The four most important factors to look at when choosing a laptop are processor speed, total memory (RAM) capacity, the graphics processing unit (GPU), and external data connection options.
Adding a second hard drive
Some PC laptop computers are sold with multiple hard drives. In the MacBook Pro line it’s possible to replace the optical disc drive with a second hard drive for additional storage. If you can install two drives inside your laptop, you should consider if one of those should be a Solid State Drive (SSD).
Adding a Solid State Drive
The use of a Solid State Drive can speed up image editing tasks by improving the performance and access of video files. Many choose to use the SSD to hold only their Lightroom or Aperture catalogs and leave the other drive to hold system applications.
If budget permits, the best combination for photography is to have two computers, a laptop and a desktop. The laptop can become an essential tool for location work. You can download and process while on location. This can be particularly valuable to check for critical focus and other issues of image quality. Once back at the studio, a more robust desktop can be used for other post-production tasks, and as your main photo archive.
If you are forced to have only one computer, consider whether performance or portability is the most important factor in your decision. The systems are easier to upgrade for performance and will have a longer useful life than a laptop.
Workstation performance depends on several factors that include the CPU (central processing unit), the amount of RAM (random access memory), the hard drive configuration, especially Scratch Disk set-up, and the GPU (graphics processing unit).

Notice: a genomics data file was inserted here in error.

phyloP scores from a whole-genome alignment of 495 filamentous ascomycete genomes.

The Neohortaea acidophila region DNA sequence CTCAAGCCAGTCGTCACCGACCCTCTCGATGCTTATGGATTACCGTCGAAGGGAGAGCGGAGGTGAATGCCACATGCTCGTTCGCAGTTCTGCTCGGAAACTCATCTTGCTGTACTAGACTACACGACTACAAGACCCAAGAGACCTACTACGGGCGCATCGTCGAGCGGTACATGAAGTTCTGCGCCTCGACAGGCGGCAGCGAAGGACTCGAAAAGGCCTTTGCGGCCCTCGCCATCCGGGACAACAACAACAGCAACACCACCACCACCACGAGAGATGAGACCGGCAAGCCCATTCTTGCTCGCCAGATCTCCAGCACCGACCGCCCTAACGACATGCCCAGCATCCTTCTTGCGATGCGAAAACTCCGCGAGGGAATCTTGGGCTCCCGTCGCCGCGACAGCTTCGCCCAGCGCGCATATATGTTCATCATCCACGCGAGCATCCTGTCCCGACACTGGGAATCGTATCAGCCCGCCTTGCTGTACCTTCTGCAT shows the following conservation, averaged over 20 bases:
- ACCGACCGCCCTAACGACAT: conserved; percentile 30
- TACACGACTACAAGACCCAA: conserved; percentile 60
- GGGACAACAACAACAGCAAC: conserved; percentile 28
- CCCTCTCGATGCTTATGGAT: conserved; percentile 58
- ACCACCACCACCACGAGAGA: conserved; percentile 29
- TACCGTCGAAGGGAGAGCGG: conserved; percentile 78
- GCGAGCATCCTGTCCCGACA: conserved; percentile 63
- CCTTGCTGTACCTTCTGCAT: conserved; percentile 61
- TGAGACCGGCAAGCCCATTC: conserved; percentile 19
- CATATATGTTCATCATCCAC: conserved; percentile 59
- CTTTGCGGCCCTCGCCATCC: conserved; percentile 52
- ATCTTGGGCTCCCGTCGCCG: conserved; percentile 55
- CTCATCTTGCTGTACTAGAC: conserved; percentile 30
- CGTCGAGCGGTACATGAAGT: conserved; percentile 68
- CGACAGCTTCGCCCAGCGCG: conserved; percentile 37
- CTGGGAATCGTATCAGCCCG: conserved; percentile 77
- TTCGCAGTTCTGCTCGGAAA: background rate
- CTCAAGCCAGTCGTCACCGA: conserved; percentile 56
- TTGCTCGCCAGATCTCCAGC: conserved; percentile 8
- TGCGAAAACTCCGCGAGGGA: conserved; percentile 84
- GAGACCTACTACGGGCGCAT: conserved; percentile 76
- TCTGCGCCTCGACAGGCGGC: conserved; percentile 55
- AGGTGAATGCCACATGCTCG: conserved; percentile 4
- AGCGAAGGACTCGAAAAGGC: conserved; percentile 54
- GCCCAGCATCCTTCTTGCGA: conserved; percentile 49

Your monitor is a critical component of your digital photography computer. We have a thorough write-up of the issues surrounding monitor selection and set-up in the color section of the website.
The primary data storage on any computer is provided by the hard drive. Computers can have a single internal drive, multiple internal drives and any combination of external drives. If you have multiple drives, you’ll want to pay attention to how they are set up for optimum performance.
We suggest using hard drives as your primary storage media, but best practices in data storage require the use of some other kind of backup media as well. Hard drives are subject to a number of hazards that don’t affect other media, particularly write-once media. These hazards include viruses, hacker destruction, voltage surges and accidental damage or deletion. Optical media can provide a cost-effective backup solution that protects your image collection against these hazards.
Figure 3 Optical storage media can provide a cost-effective backup solution.
The fail-safe backup of choice for institutions is digital tape, in one of its many forms. Digital tape is expensive to set up, but the cost of adding more storage once it's been implemented is small. The best digital tape to use is LTO-5.
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Consider Ergonomics as a fundamental element in your workflow. The goal should be to determine and establish a working environment that promotes safety and increases productivity.